• Detroit-Chicago nonstop
  • Detroit-Ann Arbor-Jackson-Battle Creek-Kalamazoo-Saint Joe-Highland-Chicago
  • Detroit-Flint-Lansing-Battle Creek-Chicago
  • Detroit-Lansing-Grand Rapids-Muskegon-Holland-Saint Joe-Chicago
  • Detroit-Toledo-Elkhart-South Bend-Highland-Chicago
If you're wondering, Highland isn't a major city, it's a place where Coach USA has a stop. I figure might as well have a couple stops serving Northwest Indiana.

Anyway, food for thought. Welcome food for thought, considering that Greyhound's been disassembling its network.

Wednesday, March 22, 2006

Old Projects Done; On To The Next Projects

Metra Connects: The Proposed New Starts

With three projects done and out of the way, they're now planning for four newer projects. Two of them are new rail lines (STAR Line and the South East Service) and two of them are upgrades of presently-running lines (UP-Northwest and UP-West).

I'm not sure about the STAR Line. While we're dealing with a couple of good ideas, right now it's just two lines looking each other as their excuse to be built. While it's supposed to be a bypass line, it only connects directly with three other rail lines (and a forth via an odd offset), and the connection to the airport doesn't look like it really serves anything other than the expressway. Maybe if they extended the southern branch to Joliet proper (instead of leaving a forlorn tail just off I-55 north of Joliet) would the line start to make sense as a bypass. Further expansion (which was built into the planning process) also adds to the line and will probably insure that at least the EJE bypass section will be built. I could also see the I-90/O'Hare branch as a hookover towards the UP-Northwest's McHenry branch, turning that into a full line instead of the stump it presently is.

The South East Service is interesting (especially as a relief valve for the Metra Electric), but I doubt it will be built. Proffered as a peace offering to the southern suburbs for the strangely mutated STAR Line and kept from going as far south as it should have (Beecher should have been included in the line), it's too much a stump for Metra to be serious about. If this line gets built, I'll be surprised.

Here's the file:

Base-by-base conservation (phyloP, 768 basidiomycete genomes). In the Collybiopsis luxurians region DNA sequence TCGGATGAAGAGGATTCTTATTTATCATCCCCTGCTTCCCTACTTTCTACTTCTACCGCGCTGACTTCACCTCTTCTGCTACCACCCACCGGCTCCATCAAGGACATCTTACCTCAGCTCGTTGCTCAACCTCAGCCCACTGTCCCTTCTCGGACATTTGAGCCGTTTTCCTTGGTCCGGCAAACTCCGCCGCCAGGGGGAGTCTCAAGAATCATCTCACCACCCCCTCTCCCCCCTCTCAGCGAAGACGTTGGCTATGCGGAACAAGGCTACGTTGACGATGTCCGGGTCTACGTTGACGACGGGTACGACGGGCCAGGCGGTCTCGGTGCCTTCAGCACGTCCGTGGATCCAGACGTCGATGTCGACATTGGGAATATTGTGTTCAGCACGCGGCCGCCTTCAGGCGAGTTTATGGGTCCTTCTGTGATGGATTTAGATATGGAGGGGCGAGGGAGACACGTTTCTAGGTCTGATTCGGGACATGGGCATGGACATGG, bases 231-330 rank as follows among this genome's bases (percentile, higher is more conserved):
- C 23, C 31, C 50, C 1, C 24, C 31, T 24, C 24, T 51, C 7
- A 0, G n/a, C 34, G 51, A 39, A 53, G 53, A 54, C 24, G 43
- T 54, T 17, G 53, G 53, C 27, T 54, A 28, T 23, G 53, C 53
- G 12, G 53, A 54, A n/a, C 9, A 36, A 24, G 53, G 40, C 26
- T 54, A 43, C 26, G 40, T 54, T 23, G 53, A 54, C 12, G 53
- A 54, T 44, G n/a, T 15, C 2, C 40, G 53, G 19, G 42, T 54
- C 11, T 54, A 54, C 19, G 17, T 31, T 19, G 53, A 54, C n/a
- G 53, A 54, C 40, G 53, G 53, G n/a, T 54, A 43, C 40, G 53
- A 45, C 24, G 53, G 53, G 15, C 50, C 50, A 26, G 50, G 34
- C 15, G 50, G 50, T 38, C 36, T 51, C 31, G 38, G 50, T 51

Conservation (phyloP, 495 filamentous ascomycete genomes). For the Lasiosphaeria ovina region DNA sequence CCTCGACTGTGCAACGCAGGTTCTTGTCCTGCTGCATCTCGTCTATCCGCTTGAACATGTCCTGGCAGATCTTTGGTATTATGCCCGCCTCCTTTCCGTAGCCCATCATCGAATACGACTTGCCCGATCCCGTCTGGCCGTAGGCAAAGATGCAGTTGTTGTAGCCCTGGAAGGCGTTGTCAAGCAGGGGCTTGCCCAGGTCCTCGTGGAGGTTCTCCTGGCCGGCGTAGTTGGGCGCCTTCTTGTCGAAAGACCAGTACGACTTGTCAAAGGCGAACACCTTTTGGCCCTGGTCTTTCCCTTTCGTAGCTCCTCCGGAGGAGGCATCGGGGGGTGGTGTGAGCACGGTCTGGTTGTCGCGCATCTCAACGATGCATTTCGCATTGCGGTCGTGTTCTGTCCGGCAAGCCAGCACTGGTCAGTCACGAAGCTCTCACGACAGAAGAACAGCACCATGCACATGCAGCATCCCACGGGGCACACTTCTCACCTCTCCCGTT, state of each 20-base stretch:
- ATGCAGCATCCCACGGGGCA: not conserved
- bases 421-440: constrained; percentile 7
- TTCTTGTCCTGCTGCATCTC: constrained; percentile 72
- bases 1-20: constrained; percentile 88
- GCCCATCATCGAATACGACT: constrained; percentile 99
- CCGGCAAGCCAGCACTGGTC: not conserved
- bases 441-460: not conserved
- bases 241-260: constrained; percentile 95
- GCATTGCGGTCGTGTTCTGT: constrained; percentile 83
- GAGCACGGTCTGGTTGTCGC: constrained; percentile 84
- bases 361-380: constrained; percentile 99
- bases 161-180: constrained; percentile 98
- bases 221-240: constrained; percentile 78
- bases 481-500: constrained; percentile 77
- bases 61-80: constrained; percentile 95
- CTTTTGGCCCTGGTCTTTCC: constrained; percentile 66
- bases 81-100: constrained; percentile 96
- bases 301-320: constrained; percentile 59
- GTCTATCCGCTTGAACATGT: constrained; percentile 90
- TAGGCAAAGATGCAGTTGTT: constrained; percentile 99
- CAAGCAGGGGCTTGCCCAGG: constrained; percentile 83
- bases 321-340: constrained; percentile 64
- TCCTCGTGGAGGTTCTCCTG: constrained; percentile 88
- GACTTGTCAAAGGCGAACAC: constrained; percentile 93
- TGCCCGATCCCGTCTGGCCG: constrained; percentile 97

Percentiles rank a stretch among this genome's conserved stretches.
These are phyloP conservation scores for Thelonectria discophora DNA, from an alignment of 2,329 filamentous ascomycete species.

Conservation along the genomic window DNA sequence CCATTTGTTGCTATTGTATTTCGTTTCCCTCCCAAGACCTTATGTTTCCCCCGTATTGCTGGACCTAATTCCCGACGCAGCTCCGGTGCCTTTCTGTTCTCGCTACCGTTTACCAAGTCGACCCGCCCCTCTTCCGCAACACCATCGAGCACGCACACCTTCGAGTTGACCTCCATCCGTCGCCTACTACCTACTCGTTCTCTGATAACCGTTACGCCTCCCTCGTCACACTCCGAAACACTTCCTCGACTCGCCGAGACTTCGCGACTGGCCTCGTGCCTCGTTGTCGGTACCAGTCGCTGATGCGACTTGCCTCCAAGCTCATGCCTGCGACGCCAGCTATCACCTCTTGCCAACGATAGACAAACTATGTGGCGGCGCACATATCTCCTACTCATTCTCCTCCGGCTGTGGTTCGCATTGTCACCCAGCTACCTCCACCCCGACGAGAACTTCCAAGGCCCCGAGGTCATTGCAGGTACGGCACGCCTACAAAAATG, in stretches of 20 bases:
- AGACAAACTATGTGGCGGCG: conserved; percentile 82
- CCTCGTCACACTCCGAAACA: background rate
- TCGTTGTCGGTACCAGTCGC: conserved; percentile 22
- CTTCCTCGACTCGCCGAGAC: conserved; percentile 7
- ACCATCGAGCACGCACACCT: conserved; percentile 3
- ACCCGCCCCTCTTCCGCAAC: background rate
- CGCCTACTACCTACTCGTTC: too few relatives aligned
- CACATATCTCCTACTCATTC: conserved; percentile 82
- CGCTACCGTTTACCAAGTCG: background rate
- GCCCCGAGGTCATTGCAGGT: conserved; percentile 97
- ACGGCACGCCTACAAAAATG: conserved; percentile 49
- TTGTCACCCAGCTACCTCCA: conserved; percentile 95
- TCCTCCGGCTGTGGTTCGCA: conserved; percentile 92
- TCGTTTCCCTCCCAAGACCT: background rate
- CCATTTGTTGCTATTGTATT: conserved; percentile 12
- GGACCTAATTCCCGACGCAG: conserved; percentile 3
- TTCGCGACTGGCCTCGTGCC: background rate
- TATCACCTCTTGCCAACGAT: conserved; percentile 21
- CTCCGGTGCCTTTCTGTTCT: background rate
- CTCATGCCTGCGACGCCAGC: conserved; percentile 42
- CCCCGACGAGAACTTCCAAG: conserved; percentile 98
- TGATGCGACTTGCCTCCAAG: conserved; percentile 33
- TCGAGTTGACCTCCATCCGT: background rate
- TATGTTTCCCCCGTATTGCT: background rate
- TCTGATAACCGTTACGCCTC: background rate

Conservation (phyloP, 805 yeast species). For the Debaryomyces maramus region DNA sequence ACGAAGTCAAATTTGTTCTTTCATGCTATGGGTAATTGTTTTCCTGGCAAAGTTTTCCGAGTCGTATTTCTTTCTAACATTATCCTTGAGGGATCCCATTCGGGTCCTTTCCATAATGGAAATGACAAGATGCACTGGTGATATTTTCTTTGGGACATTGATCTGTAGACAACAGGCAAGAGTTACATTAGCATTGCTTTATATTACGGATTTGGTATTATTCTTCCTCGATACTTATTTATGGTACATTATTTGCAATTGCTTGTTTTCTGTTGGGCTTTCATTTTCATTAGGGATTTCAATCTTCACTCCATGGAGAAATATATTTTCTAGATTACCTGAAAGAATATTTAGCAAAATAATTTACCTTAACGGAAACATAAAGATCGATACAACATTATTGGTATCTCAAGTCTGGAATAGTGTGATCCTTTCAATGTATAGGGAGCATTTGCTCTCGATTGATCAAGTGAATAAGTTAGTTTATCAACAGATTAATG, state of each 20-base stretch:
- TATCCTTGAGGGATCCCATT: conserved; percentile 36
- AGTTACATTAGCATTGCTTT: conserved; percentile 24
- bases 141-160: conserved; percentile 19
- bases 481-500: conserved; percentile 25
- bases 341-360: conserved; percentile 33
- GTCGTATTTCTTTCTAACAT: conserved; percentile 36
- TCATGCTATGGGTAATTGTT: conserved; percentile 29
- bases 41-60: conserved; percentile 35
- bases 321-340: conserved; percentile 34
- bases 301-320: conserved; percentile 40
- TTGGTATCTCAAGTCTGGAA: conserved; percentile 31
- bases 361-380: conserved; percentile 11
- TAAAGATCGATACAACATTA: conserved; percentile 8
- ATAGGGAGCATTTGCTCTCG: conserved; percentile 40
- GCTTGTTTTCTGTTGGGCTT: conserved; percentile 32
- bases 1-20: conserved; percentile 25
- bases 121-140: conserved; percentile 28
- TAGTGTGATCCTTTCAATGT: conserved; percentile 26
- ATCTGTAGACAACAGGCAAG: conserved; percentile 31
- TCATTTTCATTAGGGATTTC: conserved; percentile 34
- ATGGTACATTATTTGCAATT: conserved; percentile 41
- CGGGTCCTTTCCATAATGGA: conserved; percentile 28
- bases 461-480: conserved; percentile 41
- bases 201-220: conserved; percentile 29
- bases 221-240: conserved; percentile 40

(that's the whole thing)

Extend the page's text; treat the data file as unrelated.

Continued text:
The UP-Northwest is the busiest line in Metra. Even now, Metra wants to expand service on the line. They also want to build new train yards to replace some of the older stuff, and expand the line slightly to the north on the McHenry branch (while adding a rail yard and making the branch a full sister in the line).

The UP-West is interesting in that, even if not everything is done on this line, there's stuff that can be done to improve service both on this line and on some others. The A2 crossing is slow, instable and needs plenty of effort during severe weather to keep working; moving the crossing to a closer spot (the new A1 crossing) would make for a more stable crossing, giving other northern lines better service as well and making space for other improvements. Indeed, were it not for the STAR Line (and credulous Southern Republicans wondering what happened to all that money they spent on the line already), I'm sure this line would get its whole needs funded for the upgrades.

My guess as to what Metra really wants to see happen:
  1. STAR Line "as is"
  2. Replace A2 crossing with A1 crossing on UP-West line, related improvements
  3. Other UP-West improvements
  4. UP-Northwest's structure and line improvements
  5. The South East Service stub line
And what would I like to see happen?
  1. Work on the UP-West, with replacing the A2 as Job #1, other stuff should be done as they're also worthy of doing.
  2. The South East Service given full service, along with other items along the Metra Electric to shift traffic over and make room for South Shore expansion.
  3. A modified STAR Line going from Joliet to the UP-Northwest line. Leave the O'Hare/I-90 stuff to the CTA (or figure a way of linking that section to the McHenry branch of the UP-Northwest line.
  4. UP-Northwest's structure and line improvements; moving of and combining of rail yards is key here.
And that's my two cents on Metra's future plans.

Tuesday, March 21, 2006

Would I REALLY Want To Be "Wanted" If I Were A Child?

Probably one of the biggest cries in the "pro-choice" crowd (the idea being that the people having the children should CHOOSE to have the children, not so much that they should enjoy their butchering from within their bodies) is "Every Child a Wanted Child"

You sure you want that? Not so much because supposedly children have been getting more and more abused (There's other reasons for that -- divorce, constant moving, class and other things), but because of who's wanting the kids and who's not wanting them.

First, let's look at the statistics. In "Freakonomics" it is noticed that since abortion became bulletproof the number of conceptions grew 30%, but births only fell 6%. In other words, the action itself tended to inflate its own importance. Granted, there were people born who probably shouldn't have been, but one would think that, with one out of four babies/fetuses forced out of the womb before they could survive on their own, you'd see more than a 6% drop-off in births.

Second, let's consider who'd be likely to want a kid, and why. Not a complete list, mind you, but a parcel of people who you might not want to have children but will have them anyway:
  • Teenaged girls looking for a way out of the home, knowing they'll get a place and enough $$$ to live independently
  • Teenaged girls rebelling against their mothers
  • Women looking for someone to love, who won't leave them (because they can't)